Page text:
“Sparkly.” That was my answer to the spa therapist’s question, “How do you want to feel at the end of this treatment?”
I was at The Peninsula Spa by ESPA in Chicago for a two-hour indulgence dubbed the “Uplifting Mint Experience.” I discovered the treatment a few days earlier while perusing the spa menu in anticipation of my visit. Its description caught my eye amid a veritable feast of “ceremonies” and “journeys’’ and “rituals,” many boasting an Ayurvedic or holistic influence.
“This uplifting ceremony begins with a refreshing tea and ceremonial foot ritual using mint grown in the Midwest. Mint is prized for its many health benefits as both a tea and when applied to the skin. A skin-softening mint-and-apricot-kernel body scrub prepares the skin. Advanced massage techniques are combined with refreshing oil containing wild mint, believed to improve headaches, enhance mood and provide relief from stress. The experience concludes with a relaxing head massage to dispel any remaining tension leaving the inner self, mind and body restored.”
The therapist, whose energy was a bit more rah-rah-cheerleader-chatty than I would have expected in such a hushed atmosphere, asked the question as she served tea and began the soothing foot bath. I learned later that ESPA training teaches therapists to use this pre-treatment time to get to know spa guests, to get a feel for where they are emotionally and physically in order to customize the treatment to address their specific needs. Standard questions might include, “Do you like spicy foods?” or “Where do you feel emotionally on a scale of one to 10?”
In fact, a visit to ESPA is perhaps a bit more controlled than most spa experiences. That’s because ESPA is a brand with more than 100 spas — most located in 5-star hotels and resorts — in two dozen countries around the world. Founded in 1993 by Susan Harmsworth, ESPA touts a philosophy that combines ancient tradition with modern research. While I have known of the brand for quite some time, I had always been confused by the “E” in ESPA, assuming that, like so many “E” things these days, it had something to do with electronic technology: Not that my assumption made any sense, of course. I just never gave it much thought.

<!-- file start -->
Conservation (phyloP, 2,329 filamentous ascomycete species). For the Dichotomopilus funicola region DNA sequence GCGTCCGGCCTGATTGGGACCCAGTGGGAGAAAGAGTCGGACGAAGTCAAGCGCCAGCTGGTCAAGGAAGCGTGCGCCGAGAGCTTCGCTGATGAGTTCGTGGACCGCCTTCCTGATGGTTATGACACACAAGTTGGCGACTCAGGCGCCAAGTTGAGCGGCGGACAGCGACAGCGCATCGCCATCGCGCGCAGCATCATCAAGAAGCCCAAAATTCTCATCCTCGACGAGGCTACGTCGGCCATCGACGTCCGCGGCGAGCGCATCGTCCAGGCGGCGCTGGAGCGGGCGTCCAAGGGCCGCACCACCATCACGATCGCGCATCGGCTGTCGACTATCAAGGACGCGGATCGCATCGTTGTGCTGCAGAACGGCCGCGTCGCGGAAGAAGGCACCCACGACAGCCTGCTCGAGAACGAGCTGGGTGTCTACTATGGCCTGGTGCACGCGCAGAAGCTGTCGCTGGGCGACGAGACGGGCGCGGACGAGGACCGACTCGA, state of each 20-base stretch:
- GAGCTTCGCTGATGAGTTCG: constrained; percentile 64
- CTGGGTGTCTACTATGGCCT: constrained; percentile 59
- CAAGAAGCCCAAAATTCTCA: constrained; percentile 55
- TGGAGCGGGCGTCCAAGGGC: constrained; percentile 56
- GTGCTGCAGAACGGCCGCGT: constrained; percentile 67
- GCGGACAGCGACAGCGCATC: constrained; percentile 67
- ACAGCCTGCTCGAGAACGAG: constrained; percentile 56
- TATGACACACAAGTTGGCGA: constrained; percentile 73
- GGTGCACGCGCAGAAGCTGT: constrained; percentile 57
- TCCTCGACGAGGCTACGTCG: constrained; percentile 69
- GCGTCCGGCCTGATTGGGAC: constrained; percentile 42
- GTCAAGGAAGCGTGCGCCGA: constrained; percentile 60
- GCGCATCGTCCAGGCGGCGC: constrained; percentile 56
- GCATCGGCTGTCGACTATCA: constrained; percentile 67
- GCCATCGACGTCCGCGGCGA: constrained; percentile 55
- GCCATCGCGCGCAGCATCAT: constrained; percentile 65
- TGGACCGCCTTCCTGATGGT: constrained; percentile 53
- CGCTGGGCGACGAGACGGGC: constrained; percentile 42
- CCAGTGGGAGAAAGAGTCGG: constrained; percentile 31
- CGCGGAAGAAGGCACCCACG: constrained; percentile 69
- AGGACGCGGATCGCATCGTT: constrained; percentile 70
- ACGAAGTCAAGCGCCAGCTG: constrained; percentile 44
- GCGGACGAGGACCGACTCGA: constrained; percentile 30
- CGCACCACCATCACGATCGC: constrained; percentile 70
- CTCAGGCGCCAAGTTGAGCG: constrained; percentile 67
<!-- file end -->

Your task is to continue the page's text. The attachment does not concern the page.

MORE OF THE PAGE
As it turns out, the “E” is for education, a key component in the rigorous training therapists must complete before they gain entry into the ESPA family. But don’t make the mistake of assuming education and brand standards lead to a cookie-cutter spa experience. Ceremonies and rituals are designed to complement the location of the spa. A Peninsula-specific line of products comprises therapeutic essential oils and botanical extracts regarded in Asia for their calming, restorative and energizing properties. The Uplifting Mint Experience I enjoyed is unique to The Peninsula Chicago.
Following the foot bath, my therapist offered me a choice of scented oils, the theory being that I would be drawn to the scent that would most benefit my physical and emotional well-being on this particular day. The oil was then incorporated into the treatment which included a body scrub and massage. The body scrub was fabulous, leaving my skin smooth and soft, but the massage was out of this world. Forget the long, sweeping strokes used in Swedish massage, the tension-popping pressure of a deep-tissue massage and the push-me-pull-you stretching of Thai massage: The simple-yet-elegant pressure-point technique applied during my session was almost celestial in its ability to ease tension-based pain, resulting in a release that left me feeling as if I was floating on a cloud above the table.
Following the treatment, I drifted in a pleasant stupor to the relaxation room, where I sipped tea while reclining in the privacy of a curtain-draped chaise longue. I usually find it difficult to lounge for long following a spa treatment. By the time I finish my tea or citrus-infused mineral water, my mind is racing again, ticking through all the items still on my “to-do” list at home or at the office. Not this time. I gazed without focus at the city skyline softly illuminated on an unusually warm autumn afternoon for quite a while before wandering to the ladies’ locker room, in no hurry to don my street clothes and return to the real world.
But the real world did beckon eventually. I had places to go and things to do. And I felt “sparkly.”
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